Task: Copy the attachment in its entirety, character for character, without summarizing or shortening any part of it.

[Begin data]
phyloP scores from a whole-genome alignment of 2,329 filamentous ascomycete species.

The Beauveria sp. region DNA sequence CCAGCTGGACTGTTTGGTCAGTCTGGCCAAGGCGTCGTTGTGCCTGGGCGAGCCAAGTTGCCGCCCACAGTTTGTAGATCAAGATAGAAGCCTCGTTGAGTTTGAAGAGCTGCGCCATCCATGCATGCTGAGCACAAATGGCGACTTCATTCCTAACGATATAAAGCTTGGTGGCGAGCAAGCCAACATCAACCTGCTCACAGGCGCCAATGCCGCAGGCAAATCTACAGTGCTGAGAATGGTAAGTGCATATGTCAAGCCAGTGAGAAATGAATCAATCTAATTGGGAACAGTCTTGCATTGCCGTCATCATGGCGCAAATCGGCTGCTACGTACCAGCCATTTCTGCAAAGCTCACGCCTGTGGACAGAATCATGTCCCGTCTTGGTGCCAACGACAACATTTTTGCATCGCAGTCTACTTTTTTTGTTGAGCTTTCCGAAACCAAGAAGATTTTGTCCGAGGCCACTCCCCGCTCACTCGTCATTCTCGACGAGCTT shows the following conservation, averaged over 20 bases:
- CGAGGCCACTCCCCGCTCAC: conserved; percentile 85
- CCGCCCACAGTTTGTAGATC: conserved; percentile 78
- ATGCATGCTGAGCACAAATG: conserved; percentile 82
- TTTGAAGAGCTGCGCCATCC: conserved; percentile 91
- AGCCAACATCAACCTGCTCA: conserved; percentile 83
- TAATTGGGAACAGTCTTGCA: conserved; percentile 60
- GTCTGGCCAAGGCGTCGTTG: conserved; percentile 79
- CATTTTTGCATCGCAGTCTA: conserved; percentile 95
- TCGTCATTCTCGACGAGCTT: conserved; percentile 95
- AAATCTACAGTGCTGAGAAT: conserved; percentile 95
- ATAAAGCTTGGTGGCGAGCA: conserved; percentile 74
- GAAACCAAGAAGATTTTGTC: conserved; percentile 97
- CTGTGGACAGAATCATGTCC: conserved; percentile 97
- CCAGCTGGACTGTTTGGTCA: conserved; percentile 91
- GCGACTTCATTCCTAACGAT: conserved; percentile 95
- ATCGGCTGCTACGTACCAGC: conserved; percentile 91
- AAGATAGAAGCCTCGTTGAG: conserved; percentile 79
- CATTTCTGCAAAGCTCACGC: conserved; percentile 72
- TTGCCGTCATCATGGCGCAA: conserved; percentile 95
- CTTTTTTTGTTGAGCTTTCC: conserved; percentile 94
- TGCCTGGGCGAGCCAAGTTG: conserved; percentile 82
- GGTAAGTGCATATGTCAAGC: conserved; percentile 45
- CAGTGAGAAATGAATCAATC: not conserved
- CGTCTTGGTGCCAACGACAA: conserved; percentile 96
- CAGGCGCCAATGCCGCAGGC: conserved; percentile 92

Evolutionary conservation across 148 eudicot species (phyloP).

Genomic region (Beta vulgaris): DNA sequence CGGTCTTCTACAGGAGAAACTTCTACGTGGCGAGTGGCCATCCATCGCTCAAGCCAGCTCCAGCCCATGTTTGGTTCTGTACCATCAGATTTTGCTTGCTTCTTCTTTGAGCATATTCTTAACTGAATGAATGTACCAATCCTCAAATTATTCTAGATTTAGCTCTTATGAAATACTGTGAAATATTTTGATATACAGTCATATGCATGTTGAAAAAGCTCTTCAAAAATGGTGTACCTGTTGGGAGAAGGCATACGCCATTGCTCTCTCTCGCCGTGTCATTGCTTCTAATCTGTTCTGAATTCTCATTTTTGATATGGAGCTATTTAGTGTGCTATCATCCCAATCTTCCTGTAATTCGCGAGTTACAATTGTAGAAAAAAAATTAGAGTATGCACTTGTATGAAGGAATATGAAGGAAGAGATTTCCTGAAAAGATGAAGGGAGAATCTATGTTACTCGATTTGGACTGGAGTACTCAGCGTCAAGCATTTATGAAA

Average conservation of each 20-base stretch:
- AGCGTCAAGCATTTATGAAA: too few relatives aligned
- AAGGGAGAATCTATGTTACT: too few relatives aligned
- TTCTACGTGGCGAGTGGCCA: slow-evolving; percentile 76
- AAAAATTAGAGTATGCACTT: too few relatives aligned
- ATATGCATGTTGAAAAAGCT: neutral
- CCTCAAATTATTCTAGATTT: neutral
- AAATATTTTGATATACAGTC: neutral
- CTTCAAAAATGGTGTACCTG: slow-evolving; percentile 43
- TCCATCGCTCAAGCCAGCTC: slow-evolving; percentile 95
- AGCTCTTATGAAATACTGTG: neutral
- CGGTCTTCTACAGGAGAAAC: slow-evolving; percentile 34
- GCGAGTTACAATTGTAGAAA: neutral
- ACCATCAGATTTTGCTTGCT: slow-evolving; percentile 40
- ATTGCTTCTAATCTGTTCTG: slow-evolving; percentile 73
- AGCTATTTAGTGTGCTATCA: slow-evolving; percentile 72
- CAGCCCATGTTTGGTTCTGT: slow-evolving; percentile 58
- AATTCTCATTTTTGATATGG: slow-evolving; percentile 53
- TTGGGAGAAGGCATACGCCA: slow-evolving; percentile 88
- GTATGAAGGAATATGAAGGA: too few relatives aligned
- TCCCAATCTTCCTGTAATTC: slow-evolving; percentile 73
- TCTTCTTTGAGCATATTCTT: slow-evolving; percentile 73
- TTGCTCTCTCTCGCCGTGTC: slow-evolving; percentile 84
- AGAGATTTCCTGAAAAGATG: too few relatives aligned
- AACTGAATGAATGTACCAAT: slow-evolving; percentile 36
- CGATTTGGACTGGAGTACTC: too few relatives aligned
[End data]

phyloP scores from a whole-genome alignment of 2,329 filamentous ascomycete species.

The Beauveria sp. region DNA sequence CCAGCTGGACTGTTTGGTCAGTCTGGCCAAGGCGTCGTTGTGCCTGGGCGAGCCAAGTTGCCGCCCACAGTTTGTAGATCAAGATAGAAGCCTCGTTGAGTTTGAAGAGCTGCGCCATCCATGCATGCTGAGCACAAATGGCGACTTCATTCCTAACGATATAAAGCTTGGTGGCGAGCAAGCCAACATCAACCTGCTCACAGGCGCCAATGCCGCAGGCAAATCTACAGTGCTGAGAATGGTAAGTGCATATGTCAAGCCAGTGAGAAATGAATCAATCTAATTGGGAACAGTCTTGCATTGCCGTCATCATGGCGCAAATCGGCTGCTACGTACCAGCCATTTCTGCAAAGCTCACGCCTGTGGACAGAATCATGTCCCGTCTTGGTGCCAACGACAACATTTTTGCATCGCAGTCTACTTTTTTTGTTGAGCTTTCCGAAACCAAGAAGATTTTGTCCGAGGCCACTCCCCGCTCACTCGTCATTCTCGACGAGCTT shows the following conservation, averaged over 20 bases:
- CGAGGCCACTCCCCGCTCAC: conserved; percentile 85
- CCGCCCACAGTTTGTAGATC: conserved; percentile 78
- ATGCATGCTGAGCACAAATG: conserved; percentile 82
- TTTGAAGAGCTGCGCCATCC: conserved; percentile 91
- AGCCAACATCAACCTGCTCA: conserved; percentile 83
- TAATTGGGAACAGTCTTGCA: conserved; percentile 60
- GTCTGGCCAAGGCGTCGTTG: conserved; percentile 79
- CATTTTTGCATCGCAGTCTA: conserved; percentile 95
- TCGTCATTCTCGACGAGCTT: conserved; percentile 95
- AAATCTACAGTGCTGAGAAT: conserved; percentile 95
- ATAAAGCTTGGTGGCGAGCA: conserved; percentile 74
- GAAACCAAGAAGATTTTGTC: conserved; percentile 97
- CTGTGGACAGAATCATGTCC: conserved; percentile 97
- CCAGCTGGACTGTTTGGTCA: conserved; percentile 91
- GCGACTTCATTCCTAACGAT: conserved; percentile 95
- ATCGGCTGCTACGTACCAGC: conserved; percentile 91
- AAGATAGAAGCCTCGTTGAG: conserved; percentile 79
- CATTTCTGCAAAGCTCACGC: conserved; percentile 72
- TTGCCGTCATCATGGCGCAA: conserved; percentile 95
- CTTTTTTTGTTGAGCTTTCC: conserved; percentile 94
- TGCCTGGGCGAGCCAAGTTG: conserved; percentile 82
- GGTAAGTGCATATGTCAAGC: conserved; percentile 45
- CAGTGAGAAATGAATCAATC: not conserved
- CGTCTTGGTGCCAACGACAA: conserved; percentile 96
- CAGGCGCCAATGCCGCAGGC: conserved; percentile 92

Evolutionary conservation across 148 eudicot species (phyloP).

Genomic region (Beta vulgaris): DNA sequence CGGTCTTCTACAGGAGAAACTTCTACGTGGCGAGTGGCCATCCATCGCTCAAGCCAGCTCCAGCCCATGTTTGGTTCTGTACCATCAGATTTTGCTTGCTTCTTCTTTGAGCATATTCTTAACTGAATGAATGTACCAATCCTCAAATTATTCTAGATTTAGCTCTTATGAAATACTGTGAAATATTTTGATATACAGTCATATGCATGTTGAAAAAGCTCTTCAAAAATGGTGTACCTGTTGGGAGAAGGCATACGCCATTGCTCTCTCTCGCCGTGTCATTGCTTCTAATCTGTTCTGAATTCTCATTTTTGATATGGAGCTATTTAGTGTGCTATCATCCCAATCTTCCTGTAATTCGCGAGTTACAATTGTAGAAAAAAAATTAGAGTATGCACTTGTATGAAGGAATATGAAGGAAGAGATTTCCTGAAAAGATGAAGGGAGAATCTATGTTACTCGATTTGGACTGGAGTACTCAGCGTCAAGCATTTATGAAA

Average conservation of each 20-base stretch:
- AGCGTCAAGCATTTATGAAA: too few relatives aligned
- AAGGGAGAATCTATGTTACT: too few relatives aligned
- TTCTACGTGGCGAGTGGCCA: slow-evolving; percentile 76
- AAAAATTAGAGTATGCACTT: too few relatives aligned
- ATATGCATGTTGAAAAAGCT: neutral
- CCTCAAATTATTCTAGATTT: neutral
- AAATATTTTGATATACAGTC: neutral
- CTTCAAAAATGGTGTACCTG: slow-evolving; percentile 43
- TCCATCGCTCAAGCCAGCTC: slow-evolving; percentile 95
- AGCTCTTATGAAATACTGTG: neutral
- CGGTCTTCTACAGGAGAAAC: slow-evolving; percentile 34
- GCGAGTTACAATTGTAGAAA: neutral
- ACCATCAGATTTTGCTTGCT: slow-evolving; percentile 40
- ATTGCTTCTAATCTGTTCTG: slow-evolving; percentile 73
- AGCTATTTAGTGTGCTATCA: slow-evolving; percentile 72
- CAGCCCATGTTTGGTTCTGT: slow-evolving; percentile 58
- AATTCTCATTTTTGATATGG: slow-evolving; percentile 53
- TTGGGAGAAGGCATACGCCA: slow-evolving; percentile 88
- GTATGAAGGAATATGAAGGA: too few relatives aligned
- TCCCAATCTTCCTGTAATTC: slow-evolving; percentile 73
- TCTTCTTTGAGCATATTCTT: slow-evolving; percentile 73
- TTGCTCTCTCTCGCCGTGTC: slow-evolving; percentile 84
- AGAGATTTCCTGAAAAGATG: too few relatives aligned
- AACTGAATGAATGTACCAAT: slow-evolving; percentile 36
- CGATTTGGACTGGAGTACTC: too few relatives aligned